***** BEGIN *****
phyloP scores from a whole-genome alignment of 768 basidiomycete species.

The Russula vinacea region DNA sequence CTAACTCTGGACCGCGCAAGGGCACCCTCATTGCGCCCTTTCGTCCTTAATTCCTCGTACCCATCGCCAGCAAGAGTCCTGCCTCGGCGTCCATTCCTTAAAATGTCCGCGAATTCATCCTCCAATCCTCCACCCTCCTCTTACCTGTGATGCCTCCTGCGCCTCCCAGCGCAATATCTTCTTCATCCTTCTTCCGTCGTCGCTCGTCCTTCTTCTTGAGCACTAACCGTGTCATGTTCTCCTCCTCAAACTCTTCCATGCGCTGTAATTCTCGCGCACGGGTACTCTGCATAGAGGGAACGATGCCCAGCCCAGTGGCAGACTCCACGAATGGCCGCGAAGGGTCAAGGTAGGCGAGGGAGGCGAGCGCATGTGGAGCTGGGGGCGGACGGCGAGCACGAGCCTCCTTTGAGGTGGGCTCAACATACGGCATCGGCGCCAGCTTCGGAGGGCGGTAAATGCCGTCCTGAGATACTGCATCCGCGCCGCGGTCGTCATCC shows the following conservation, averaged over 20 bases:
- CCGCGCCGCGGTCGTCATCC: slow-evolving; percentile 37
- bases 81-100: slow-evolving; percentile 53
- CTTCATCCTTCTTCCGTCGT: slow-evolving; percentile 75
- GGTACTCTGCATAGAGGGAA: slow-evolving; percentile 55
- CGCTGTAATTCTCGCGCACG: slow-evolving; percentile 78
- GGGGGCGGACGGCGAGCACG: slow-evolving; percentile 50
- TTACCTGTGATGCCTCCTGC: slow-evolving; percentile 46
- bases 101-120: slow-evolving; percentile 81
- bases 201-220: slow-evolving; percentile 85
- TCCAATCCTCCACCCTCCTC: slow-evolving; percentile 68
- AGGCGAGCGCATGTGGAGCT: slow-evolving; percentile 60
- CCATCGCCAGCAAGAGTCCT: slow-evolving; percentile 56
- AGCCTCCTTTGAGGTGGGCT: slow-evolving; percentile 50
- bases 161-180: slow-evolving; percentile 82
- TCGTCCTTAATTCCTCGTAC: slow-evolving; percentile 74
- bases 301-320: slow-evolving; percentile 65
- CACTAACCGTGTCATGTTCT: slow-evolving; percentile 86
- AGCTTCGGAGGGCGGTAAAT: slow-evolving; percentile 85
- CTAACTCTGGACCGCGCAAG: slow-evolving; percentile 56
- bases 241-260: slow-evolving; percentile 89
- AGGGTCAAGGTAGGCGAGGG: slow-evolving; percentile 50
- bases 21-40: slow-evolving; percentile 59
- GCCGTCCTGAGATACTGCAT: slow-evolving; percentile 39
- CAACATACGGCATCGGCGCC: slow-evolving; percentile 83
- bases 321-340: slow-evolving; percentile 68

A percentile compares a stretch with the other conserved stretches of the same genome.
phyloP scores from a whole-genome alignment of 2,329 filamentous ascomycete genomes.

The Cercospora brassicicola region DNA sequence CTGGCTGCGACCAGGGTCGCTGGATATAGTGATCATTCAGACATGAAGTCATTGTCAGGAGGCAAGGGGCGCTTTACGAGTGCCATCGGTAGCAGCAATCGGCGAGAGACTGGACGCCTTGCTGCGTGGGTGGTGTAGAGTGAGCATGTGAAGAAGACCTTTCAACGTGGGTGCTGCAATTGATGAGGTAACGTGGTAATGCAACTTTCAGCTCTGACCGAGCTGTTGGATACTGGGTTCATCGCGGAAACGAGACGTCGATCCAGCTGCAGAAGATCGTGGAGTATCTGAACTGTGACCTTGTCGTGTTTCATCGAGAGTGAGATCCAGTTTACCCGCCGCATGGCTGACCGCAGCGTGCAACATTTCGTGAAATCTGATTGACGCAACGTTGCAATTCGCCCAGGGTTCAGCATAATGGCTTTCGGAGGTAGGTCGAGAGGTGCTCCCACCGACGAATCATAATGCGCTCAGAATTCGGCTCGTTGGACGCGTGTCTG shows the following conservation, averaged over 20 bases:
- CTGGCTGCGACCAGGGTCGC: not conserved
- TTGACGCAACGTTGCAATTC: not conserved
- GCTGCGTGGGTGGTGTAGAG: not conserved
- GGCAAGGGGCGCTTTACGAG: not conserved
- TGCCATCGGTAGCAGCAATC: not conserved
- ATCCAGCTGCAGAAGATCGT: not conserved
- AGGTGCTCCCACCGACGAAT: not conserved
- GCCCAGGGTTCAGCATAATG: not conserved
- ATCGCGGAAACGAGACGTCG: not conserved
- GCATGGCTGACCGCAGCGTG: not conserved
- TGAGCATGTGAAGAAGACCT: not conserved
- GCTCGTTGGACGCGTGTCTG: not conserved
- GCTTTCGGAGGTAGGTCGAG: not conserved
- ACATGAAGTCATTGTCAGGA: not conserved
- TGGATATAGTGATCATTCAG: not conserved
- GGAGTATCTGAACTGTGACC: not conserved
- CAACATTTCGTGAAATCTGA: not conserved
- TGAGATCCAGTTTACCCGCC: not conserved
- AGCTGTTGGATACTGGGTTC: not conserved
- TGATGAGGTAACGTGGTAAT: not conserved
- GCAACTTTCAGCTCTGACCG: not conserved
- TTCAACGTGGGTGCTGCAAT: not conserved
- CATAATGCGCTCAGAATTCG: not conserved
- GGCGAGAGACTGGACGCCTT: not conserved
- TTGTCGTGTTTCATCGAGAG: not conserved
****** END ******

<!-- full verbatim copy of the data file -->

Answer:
phyloP scores from a whole-genome alignment of 768 basidiomycete species.

The Russula vinacea region DNA sequence CTAACTCTGGACCGCGCAAGGGCACCCTCATTGCGCCCTTTCGTCCTTAATTCCTCGTACCCATCGCCAGCAAGAGTCCTGCCTCGGCGTCCATTCCTTAAAATGTCCGCGAATTCATCCTCCAATCCTCCACCCTCCTCTTACCTGTGATGCCTCCTGCGCCTCCCAGCGCAATATCTTCTTCATCCTTCTTCCGTCGTCGCTCGTCCTTCTTCTTGAGCACTAACCGTGTCATGTTCTCCTCCTCAAACTCTTCCATGCGCTGTAATTCTCGCGCACGGGTACTCTGCATAGAGGGAACGATGCCCAGCCCAGTGGCAGACTCCACGAATGGCCGCGAAGGGTCAAGGTAGGCGAGGGAGGCGAGCGCATGTGGAGCTGGGGGCGGACGGCGAGCACGAGCCTCCTTTGAGGTGGGCTCAACATACGGCATCGGCGCCAGCTTCGGAGGGCGGTAAATGCCGTCCTGAGATACTGCATCCGCGCCGCGGTCGTCATCC shows the following conservation, averaged over 20 bases:
- CCGCGCCGCGGTCGTCATCC: slow-evolving; percentile 37
- bases 81-100: slow-evolving; percentile 53
- CTTCATCCTTCTTCCGTCGT: slow-evolving; percentile 75
- GGTACTCTGCATAGAGGGAA: slow-evolving; percentile 55
- CGCTGTAATTCTCGCGCACG: slow-evolving; percentile 78
- GGGGGCGGACGGCGAGCACG: slow-evolving; percentile 50
- TTACCTGTGATGCCTCCTGC: slow-evolving; percentile 46
- bases 101-120: slow-evolving; percentile 81
- bases 201-220: slow-evolving; percentile 85
- TCCAATCCTCCACCCTCCTC: slow-evolving; percentile 68
- AGGCGAGCGCATGTGGAGCT: slow-evolving; percentile 60
- CCATCGCCAGCAAGAGTCCT: slow-evolving; percentile 56
- AGCCTCCTTTGAGGTGGGCT: slow-evolving; percentile 50
- bases 161-180: slow-evolving; percentile 82
- TCGTCCTTAATTCCTCGTAC: slow-evolving; percentile 74
- bases 301-320: slow-evolving; percentile 65
- CACTAACCGTGTCATGTTCT: slow-evolving; percentile 86
- AGCTTCGGAGGGCGGTAAAT: slow-evolving; percentile 85
- CTAACTCTGGACCGCGCAAG: slow-evolving; percentile 56
- bases 241-260: slow-evolving; percentile 89
- AGGGTCAAGGTAGGCGAGGG: slow-evolving; percentile 50
- bases 21-40: slow-evolving; percentile 59
- GCCGTCCTGAGATACTGCAT: slow-evolving; percentile 39
- CAACATACGGCATCGGCGCC: slow-evolving; percentile 83
- bases 321-340: slow-evolving; percentile 68

A percentile compares a stretch with the other conserved stretches of the same genome.
phyloP scores from a whole-genome alignment of 2,329 filamentous ascomycete genomes.

The Cercospora brassicicola region DNA sequence CTGGCTGCGACCAGGGTCGCTGGATATAGTGATCATTCAGACATGAAGTCATTGTCAGGAGGCAAGGGGCGCTTTACGAGTGCCATCGGTAGCAGCAATCGGCGAGAGACTGGACGCCTTGCTGCGTGGGTGGTGTAGAGTGAGCATGTGAAGAAGACCTTTCAACGTGGGTGCTGCAATTGATGAGGTAACGTGGTAATGCAACTTTCAGCTCTGACCGAGCTGTTGGATACTGGGTTCATCGCGGAAACGAGACGTCGATCCAGCTGCAGAAGATCGTGGAGTATCTGAACTGTGACCTTGTCGTGTTTCATCGAGAGTGAGATCCAGTTTACCCGCCGCATGGCTGACCGCAGCGTGCAACATTTCGTGAAATCTGATTGACGCAACGTTGCAATTCGCCCAGGGTTCAGCATAATGGCTTTCGGAGGTAGGTCGAGAGGTGCTCCCACCGACGAATCATAATGCGCTCAGAATTCGGCTCGTTGGACGCGTGTCTG shows the following conservation, averaged over 20 bases:
- CTGGCTGCGACCAGGGTCGC: not conserved
- TTGACGCAACGTTGCAATTC: not conserved
- GCTGCGTGGGTGGTGTAGAG: not conserved
- GGCAAGGGGCGCTTTACGAG: not conserved
- TGCCATCGGTAGCAGCAATC: not conserved
- ATCCAGCTGCAGAAGATCGT: not conserved
- AGGTGCTCCCACCGACGAAT: not conserved
- GCCCAGGGTTCAGCATAATG: not conserved
- ATCGCGGAAACGAGACGTCG: not conserved
- GCATGGCTGACCGCAGCGTG: not conserved
- TGAGCATGTGAAGAAGACCT: not conserved
- GCTCGTTGGACGCGTGTCTG: not conserved
- GCTTTCGGAGGTAGGTCGAG: not conserved
- ACATGAAGTCATTGTCAGGA: not conserved
- TGGATATAGTGATCATTCAG: not conserved
- GGAGTATCTGAACTGTGACC: not conserved
- CAACATTTCGTGAAATCTGA: not conserved
- TGAGATCCAGTTTACCCGCC: not conserved
- AGCTGTTGGATACTGGGTTC: not conserved
- TGATGAGGTAACGTGGTAAT: not conserved
- GCAACTTTCAGCTCTGACCG: not conserved
- TTCAACGTGGGTGCTGCAAT: not conserved
- CATAATGCGCTCAGAATTCG: not conserved
- GGCGAGAGACTGGACGCCTT: not conserved
- TTGTCGTGTTTCATCGAGAG: not conserved